Blackburn Rovers' summer of change has already begun. Strap yourselves in, it might be a bumpy ride.

If you thought the first weekend of the off-season might be a quiet one, with players on holiday and recruitment drives in their infancy, you'd be wrong.

Instead, Rovers have knocked over their first domino of the summer, with Gregg Broughton set to leave his role as Director of Football. In truth, the writing has been on the walls since January, even if the public noises have suggested otherwise.

The only real surprise is the timing, though if this change was going to happen, it's better now than in June or July. 

READ MORE: Broughton set to leave Rovers as first summer domino falls

It's unclear how Rovers will frame Broughton's exit. Is it mutual consent, has he been axed? Usually, it's the former, to protect everyone's reputation and any further legal issues.

What is clear is Rovers' board believe there is someone better equipped to lead their 'project'. We'll come to that very word later on.

With Blackburn hurtling towards the bottom three and the McGuire saga fresh in everyone's mind, Broughton played a far less prominent role in the appointment of John Eustace, compared to Jon Dahl Tomasson 18 months previous.

That was the first sign that the board's confidence in Broughton's recommendations might have been waning or that they were planning for life in a different direction. 

As Broughton explained, his role has never been to appoint staff. He makes his recommendations to the board and they act accordingly. But Chief Executive Steve Waggott certainly took the lead with Eustace.

Compared to the extensive, six-week recruitment process to replace Tony Mowbray in the summer of 2022, this appointment looked far different. 

Now, considering it was mid-season and Rovers were metaphorically on fire at the time, that isn't a massive surprise. But, still, it was a first indication of the beginning of the end.

It makes a mockery of the role if you don't empower the person in situ or if the person in situ loses faith in what they're being told.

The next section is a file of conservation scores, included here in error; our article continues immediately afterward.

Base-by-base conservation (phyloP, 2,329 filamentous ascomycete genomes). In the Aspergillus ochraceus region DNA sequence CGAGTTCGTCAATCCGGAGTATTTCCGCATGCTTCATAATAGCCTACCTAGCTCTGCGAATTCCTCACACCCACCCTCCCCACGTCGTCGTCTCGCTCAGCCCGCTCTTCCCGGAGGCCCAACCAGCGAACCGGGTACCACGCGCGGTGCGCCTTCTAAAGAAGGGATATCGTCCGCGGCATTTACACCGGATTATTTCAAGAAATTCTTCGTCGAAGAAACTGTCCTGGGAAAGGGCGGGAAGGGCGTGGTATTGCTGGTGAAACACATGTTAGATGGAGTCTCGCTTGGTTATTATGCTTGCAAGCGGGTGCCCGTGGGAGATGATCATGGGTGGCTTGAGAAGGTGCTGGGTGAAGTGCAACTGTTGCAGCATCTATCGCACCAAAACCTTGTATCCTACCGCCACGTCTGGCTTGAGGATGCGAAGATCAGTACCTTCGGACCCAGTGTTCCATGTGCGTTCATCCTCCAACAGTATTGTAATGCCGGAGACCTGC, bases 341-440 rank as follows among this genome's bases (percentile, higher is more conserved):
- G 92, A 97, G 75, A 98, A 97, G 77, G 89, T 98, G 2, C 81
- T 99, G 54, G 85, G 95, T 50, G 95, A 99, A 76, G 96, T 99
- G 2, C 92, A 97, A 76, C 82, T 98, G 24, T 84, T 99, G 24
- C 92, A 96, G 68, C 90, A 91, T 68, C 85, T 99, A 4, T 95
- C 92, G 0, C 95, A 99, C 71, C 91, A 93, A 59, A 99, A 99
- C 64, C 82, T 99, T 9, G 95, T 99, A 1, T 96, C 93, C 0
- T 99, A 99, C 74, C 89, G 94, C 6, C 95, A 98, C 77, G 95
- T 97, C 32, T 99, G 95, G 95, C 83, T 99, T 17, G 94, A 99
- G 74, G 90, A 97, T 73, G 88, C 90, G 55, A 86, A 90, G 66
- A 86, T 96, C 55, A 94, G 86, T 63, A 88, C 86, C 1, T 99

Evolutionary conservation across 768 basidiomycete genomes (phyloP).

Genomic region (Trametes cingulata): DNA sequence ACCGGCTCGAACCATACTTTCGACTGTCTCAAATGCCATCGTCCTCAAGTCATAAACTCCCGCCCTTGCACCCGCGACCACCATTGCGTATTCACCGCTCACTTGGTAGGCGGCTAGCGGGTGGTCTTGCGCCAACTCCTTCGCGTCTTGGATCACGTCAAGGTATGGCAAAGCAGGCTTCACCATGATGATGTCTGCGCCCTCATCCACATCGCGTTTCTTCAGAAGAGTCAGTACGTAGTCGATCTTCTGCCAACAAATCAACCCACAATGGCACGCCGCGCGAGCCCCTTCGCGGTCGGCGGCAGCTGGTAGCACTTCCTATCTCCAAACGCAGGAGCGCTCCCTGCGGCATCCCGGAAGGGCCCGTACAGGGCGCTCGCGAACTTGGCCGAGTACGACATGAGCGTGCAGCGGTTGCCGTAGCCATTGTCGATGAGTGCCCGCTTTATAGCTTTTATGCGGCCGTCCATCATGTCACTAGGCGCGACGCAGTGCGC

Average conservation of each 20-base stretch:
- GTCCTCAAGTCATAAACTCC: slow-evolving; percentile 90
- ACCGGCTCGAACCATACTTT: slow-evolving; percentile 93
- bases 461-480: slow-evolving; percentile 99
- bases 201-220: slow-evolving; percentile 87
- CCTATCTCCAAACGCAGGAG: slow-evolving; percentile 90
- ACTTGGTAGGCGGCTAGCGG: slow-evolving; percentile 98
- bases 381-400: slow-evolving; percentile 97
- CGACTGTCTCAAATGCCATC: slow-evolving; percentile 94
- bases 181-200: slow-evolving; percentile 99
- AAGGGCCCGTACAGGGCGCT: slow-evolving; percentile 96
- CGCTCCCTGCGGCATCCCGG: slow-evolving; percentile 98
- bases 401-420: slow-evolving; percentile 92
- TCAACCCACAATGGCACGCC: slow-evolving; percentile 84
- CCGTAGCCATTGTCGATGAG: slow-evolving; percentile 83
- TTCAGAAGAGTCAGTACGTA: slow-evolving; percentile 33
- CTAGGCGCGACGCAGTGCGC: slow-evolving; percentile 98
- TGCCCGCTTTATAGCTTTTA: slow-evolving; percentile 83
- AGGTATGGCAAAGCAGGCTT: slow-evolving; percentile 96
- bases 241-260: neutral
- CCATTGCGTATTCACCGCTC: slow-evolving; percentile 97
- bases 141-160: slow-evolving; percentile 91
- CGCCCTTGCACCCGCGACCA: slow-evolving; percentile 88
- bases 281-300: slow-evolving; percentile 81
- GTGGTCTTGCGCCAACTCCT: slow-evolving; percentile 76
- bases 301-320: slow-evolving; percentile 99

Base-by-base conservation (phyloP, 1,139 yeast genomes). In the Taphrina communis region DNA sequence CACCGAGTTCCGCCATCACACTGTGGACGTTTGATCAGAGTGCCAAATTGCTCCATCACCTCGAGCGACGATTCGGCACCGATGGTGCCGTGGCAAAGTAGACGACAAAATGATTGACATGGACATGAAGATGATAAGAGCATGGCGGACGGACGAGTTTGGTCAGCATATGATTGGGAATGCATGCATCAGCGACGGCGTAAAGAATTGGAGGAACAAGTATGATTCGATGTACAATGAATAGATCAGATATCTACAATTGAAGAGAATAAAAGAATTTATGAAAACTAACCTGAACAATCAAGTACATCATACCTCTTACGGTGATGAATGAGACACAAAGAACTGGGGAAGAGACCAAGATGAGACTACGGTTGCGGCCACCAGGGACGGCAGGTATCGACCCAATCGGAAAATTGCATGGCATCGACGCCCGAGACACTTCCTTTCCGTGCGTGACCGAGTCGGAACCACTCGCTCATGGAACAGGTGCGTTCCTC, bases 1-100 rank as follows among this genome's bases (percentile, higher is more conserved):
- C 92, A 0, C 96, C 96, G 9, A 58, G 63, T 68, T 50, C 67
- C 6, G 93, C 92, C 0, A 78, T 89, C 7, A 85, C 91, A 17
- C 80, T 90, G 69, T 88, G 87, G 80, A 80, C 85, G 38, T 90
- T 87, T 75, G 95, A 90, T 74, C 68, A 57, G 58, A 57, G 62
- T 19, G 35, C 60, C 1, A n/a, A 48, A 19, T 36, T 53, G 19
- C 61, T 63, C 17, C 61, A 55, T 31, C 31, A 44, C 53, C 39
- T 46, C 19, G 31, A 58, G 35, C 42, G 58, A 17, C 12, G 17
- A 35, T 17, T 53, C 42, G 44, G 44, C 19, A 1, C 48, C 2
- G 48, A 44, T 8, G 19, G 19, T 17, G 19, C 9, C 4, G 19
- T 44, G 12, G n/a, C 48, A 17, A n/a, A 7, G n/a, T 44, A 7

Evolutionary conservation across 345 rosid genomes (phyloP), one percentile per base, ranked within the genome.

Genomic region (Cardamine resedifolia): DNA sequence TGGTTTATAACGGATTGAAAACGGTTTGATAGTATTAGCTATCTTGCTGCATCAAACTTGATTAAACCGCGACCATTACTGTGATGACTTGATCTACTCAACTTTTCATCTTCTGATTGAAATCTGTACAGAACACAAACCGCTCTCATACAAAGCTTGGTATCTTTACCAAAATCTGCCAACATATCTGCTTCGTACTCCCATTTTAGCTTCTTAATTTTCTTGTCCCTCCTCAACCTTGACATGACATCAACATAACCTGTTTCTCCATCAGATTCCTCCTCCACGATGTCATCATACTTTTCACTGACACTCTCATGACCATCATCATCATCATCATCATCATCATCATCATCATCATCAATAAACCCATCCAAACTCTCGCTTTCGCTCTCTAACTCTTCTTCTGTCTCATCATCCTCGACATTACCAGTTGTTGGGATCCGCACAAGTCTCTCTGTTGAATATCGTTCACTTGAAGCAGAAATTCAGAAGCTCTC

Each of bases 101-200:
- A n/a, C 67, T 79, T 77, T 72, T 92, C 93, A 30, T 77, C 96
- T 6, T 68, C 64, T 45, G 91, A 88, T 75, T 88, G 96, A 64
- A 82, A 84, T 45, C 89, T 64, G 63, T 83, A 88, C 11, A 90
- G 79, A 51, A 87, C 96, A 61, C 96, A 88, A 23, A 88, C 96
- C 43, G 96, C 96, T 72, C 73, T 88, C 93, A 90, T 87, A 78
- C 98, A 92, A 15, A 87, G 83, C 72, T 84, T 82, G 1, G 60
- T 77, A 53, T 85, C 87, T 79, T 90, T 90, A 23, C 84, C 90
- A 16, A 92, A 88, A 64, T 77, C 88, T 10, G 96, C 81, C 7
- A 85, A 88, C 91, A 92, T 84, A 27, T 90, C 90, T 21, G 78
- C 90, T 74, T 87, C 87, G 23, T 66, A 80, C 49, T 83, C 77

It is a role that lives and dies on trust. I think it's fair to say, probably on both sides, that some was lost after the McGuire fiasco. Rovers' board pulled the plug on the initial permanent transfer at the 11th hour and, for the second successive year, the deal fell through due to an administrative error.

How do you reflect on Broughton's time at the club? Well, there are clear upshots to his time at Ewood Park.

Most notably, he got a firm grip on Rovers' contract renewals. Having lost Darragh Lenihan, Joe Rothwell, Ryan Nyambe, and with Ben Brereton Diaz already having one foot out of the door, for nothing before he walked in, it was a massive area for improvement.

Signing Adam Wharton to a five-year deal first in September 2022 after an impressive pre-season was diligent. He then protected that value further with fresh terms at the end of last year, leading to a club-record sale in January.

Likewise, renewing Sam Szmodics' contract at the end of November was important. He was tied down until 2025, with an option, before signing on for an extra season in November. 

That might not sound like rocket science but it certainly wasn't happening before. The number of first-team renewals are in double figures over the last two years, many of which are valued academy graduates.

Rovers had a gun to their head with Ash Phillips but still received more money last summer when he moved to Tottenham Hotspur than they would've if he'd left for a tribunal fee. Jake Batty was another who had significant Premier League interest but opted to stay and sign on.